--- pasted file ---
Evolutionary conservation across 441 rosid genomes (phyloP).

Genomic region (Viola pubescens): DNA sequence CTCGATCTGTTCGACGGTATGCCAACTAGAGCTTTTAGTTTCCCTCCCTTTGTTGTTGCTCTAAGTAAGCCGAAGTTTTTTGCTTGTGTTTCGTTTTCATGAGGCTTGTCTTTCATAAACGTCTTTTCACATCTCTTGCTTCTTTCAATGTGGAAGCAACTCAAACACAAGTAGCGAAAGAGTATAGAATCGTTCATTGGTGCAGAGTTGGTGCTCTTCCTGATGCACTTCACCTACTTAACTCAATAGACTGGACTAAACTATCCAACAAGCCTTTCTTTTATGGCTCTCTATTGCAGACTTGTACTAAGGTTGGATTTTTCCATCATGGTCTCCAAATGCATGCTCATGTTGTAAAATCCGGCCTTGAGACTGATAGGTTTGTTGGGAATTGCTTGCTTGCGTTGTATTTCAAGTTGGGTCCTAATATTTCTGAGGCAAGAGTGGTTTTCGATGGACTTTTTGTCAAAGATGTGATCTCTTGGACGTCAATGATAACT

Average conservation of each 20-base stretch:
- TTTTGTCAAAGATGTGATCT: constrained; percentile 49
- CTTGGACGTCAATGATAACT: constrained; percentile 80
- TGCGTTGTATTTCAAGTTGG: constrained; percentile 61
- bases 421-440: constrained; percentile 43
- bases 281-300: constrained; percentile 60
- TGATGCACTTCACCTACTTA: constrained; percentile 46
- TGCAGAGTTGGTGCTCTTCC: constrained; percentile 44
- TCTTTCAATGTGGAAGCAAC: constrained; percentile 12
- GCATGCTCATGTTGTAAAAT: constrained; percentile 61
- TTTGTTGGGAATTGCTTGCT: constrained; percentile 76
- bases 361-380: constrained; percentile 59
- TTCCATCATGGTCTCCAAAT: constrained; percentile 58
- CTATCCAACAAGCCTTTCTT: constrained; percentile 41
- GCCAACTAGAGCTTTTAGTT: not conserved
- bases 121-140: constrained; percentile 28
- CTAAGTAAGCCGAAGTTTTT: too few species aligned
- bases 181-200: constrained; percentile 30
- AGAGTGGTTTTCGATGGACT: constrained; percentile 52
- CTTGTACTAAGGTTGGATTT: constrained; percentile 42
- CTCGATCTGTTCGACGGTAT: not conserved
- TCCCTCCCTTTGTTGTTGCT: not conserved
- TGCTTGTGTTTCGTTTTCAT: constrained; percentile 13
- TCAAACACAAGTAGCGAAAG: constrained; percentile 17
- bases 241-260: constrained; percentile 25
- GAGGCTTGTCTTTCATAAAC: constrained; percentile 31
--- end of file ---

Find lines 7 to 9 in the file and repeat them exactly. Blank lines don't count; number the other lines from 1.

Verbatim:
- bases 421-440: constrained; percentile 43
- bases 281-300: constrained; percentile 60
- TGATGCACTTCACCTACTTA: constrained; percentile 46